I can tell a story against myself with washi paper. I first discovered the type I use in a London art store many years ago.  I don't know what plants it is made from but it is strong and has long stringy fibers. I think it is not handmade because it is quite cheap. As it happens I ended up marrying a Japanese lady and thought I'd request her help to look more into Japanese paper and find myself a few different types to use. We went to a beautiful little washi shop in Tokyo and the proprietor patiently showed us dozens of hand made samples. They were all beautiful but far too delicate and fine for my purposes! But I felt guilty for taking the gentleman's time so I bought some anyway! There is always this temptation to think that the first thing one finds can't be the best and that something better must be available if only one spends a lot of time looking...this was not the case!...   So...I went down the road to Tokyu Hands craft store in Tokyo and there they had some of the cheap machine made paper that I'd bought in London all those years ago...and I stocked up on that!

The washi paper I use is is around 0.28mm thick and is smooth on one side and rough on the other side. I glue it rough side down. The paper is a cream white color but goes translucent when hide glue is applied. 

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2 hours ago, Melvin Goldsmith said:

The washi paper I use is is around 0.28mm thick and is smooth on one side and rough on the other side. I glue it rough side down. The paper is a cream white color but goes translucent when hide glue is applied. 

This stuff, kitakata?   https://www.mulberrypaperandmore.com/p-4954-classic-kitakata-washi-paper-roll.aspx#

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2 minutes ago, Violadamore said:

I can't tell from the pics...it certainly looks interesting!....I kind of settled on what I use but there must be a lot of beautiful paper out there that I've not seen. Thanks for the link...I'll be looking at that!

 

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I use kozo washi (mulberry) from this source purchased through a local distributor. Specifically I had this ordered in for me as it wasn't a standard stocked item. Extremely strong stuff and a good penny to purchase. I used another kozo available in rolls when I worked at a big shop that seemed to be just as useful I suppose although not as pretty. I'm not certain which type of washi it was though.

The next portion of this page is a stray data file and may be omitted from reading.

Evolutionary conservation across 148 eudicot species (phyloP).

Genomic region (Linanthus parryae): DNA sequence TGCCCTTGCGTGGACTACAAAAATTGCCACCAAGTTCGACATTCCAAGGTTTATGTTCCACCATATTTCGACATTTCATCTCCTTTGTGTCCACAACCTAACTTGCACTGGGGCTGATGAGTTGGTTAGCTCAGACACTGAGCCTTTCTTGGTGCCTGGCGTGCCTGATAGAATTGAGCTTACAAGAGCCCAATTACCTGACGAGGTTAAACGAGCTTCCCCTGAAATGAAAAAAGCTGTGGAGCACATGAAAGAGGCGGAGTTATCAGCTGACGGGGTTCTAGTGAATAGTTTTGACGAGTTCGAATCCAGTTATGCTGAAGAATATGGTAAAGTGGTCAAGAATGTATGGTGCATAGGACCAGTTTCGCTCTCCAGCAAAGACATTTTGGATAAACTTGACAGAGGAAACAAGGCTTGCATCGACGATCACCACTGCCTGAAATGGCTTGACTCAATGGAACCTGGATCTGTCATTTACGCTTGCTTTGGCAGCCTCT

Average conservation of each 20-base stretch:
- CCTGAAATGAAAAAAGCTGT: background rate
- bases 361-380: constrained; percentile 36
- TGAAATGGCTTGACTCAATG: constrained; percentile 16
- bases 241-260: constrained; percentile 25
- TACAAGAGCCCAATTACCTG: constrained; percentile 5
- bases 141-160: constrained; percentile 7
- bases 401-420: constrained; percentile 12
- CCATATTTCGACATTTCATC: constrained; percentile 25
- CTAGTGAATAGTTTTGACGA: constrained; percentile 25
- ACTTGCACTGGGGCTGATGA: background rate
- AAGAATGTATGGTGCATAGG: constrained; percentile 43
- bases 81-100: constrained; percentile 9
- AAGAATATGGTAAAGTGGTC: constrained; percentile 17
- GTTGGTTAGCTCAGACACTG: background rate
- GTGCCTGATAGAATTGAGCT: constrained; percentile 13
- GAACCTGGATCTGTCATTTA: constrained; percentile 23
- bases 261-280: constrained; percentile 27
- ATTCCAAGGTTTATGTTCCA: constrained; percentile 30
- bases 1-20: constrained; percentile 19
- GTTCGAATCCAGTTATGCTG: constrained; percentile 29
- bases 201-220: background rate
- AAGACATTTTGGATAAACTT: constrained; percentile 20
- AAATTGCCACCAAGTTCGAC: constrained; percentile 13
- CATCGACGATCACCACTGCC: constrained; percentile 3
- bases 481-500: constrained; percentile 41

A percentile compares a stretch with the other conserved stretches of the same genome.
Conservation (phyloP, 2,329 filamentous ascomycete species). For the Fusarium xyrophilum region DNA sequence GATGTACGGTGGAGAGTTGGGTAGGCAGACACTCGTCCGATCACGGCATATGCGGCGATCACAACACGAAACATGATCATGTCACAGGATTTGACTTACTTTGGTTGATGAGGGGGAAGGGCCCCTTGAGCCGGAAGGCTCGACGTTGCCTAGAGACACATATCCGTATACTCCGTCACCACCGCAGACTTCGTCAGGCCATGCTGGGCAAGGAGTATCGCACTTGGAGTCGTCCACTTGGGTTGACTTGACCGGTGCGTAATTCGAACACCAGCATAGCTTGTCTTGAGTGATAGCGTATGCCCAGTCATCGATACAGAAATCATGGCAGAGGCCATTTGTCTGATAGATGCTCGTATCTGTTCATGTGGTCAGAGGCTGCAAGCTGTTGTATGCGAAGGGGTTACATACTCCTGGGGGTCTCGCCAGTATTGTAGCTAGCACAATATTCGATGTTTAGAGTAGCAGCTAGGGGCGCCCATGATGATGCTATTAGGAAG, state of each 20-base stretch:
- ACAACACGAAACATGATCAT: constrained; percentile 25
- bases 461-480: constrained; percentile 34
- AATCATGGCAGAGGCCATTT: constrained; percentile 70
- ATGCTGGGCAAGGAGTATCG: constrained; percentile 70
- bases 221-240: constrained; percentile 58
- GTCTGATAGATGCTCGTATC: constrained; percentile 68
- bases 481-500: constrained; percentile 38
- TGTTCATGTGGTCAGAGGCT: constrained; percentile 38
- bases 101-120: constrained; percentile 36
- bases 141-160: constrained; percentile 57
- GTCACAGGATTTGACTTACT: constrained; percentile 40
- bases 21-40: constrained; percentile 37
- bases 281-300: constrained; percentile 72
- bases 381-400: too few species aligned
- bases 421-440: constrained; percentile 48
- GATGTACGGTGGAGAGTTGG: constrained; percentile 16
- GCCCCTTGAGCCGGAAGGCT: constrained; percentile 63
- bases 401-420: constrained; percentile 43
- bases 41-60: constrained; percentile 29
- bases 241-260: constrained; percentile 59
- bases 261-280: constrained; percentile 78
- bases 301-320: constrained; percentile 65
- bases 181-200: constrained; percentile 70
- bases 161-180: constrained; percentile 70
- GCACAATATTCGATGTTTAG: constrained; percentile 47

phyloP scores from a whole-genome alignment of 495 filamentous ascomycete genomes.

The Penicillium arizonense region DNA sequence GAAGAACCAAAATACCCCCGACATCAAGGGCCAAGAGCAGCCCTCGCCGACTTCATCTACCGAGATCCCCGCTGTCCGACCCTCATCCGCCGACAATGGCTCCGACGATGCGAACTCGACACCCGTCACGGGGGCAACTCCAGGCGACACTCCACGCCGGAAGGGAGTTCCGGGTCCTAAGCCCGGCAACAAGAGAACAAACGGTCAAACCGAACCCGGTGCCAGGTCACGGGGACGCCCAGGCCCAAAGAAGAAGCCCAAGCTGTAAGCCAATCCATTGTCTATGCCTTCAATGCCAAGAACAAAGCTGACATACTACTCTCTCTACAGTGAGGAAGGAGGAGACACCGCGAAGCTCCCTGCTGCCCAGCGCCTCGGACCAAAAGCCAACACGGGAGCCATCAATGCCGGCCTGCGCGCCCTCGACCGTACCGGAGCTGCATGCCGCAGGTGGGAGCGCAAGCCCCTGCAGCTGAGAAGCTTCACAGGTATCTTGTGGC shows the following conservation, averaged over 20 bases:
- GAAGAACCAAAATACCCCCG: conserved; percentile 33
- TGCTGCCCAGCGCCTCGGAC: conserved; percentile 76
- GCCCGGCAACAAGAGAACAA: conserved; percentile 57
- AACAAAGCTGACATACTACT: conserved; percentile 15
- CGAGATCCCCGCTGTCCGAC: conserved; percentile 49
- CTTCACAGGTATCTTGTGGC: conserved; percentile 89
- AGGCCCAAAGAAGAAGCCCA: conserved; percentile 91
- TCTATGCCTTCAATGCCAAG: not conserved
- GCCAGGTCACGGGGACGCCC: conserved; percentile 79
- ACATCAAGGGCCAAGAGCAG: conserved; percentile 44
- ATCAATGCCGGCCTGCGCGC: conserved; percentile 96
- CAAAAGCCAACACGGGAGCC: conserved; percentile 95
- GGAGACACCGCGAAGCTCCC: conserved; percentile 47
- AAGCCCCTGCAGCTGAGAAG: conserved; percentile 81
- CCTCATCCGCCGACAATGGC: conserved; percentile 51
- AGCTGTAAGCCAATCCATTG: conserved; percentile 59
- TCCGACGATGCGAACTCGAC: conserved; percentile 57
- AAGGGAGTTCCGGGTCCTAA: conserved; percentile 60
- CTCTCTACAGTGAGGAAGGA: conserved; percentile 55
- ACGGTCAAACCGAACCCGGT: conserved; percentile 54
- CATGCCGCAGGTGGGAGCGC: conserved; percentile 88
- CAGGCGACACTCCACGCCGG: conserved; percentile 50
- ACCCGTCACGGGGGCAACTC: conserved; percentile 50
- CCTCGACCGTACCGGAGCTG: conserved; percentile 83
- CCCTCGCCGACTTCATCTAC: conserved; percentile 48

DGSR:)

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15 minutes ago, DGerald StephenR said:

I use kozo washi (mulberry) from this source purchased through a local distributor. Specifically I had this ordered in for me as it wasn't a standard stocked item. Extremely strong stuff and a good penny to purchase. I used another kozo available in rolls when I worked at a big shop that seemed to be just as useful I suppose although not as pretty. I'm not certain which type of washi it was though.

DGSR:)

It is really a bit embarassing that I am sitting in the place and I know only so little about Washi. Thanks for the helpful information. I think I could locate on the internet the company which makes the paper you use.

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10 minutes ago, Andreas Preuss said:

It is really a bit embarassing that I am sitting in the place and I know only so little about Washi. Thanks for the helpful information. I think I could locate on the internet the company which makes the paper you use.

What would be really embarrassing would be having to order your washi through a Western supplier. :lol:

It's sort of funny, really.  I order various stuff from Japan all the time, and it gets here in 5 days or so. :)

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Awagami paper makes an injet line of kozo paper - You can find it here. Follow to an online store or in Japan I highly recommend calling them. Emails about sales get missed. They ship internationally through the online store. The inkjet kozo is top quality, and it comes in standard A-4 size which is easy and inexpensive to ship. All big enough for any instrument repair.

http://www.awagami.com/aijp/index.html

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2 hours ago, Stephen Faulk said:

Awagami paper makes an injet line of kozo paper - You can find it here. Follow to an online store or in Japan I highly recommend calling them. Emails about sales get missed. They ship internationally through the online store. The inkjet kozo is top quality, and it comes in standard A-4 size which is easy and inexpensive to ship. All big enough for any instrument repair.

http://www.awagami.com/aijp/index.html

Steven,

thanks for this. I appreciate it. I'll have a look.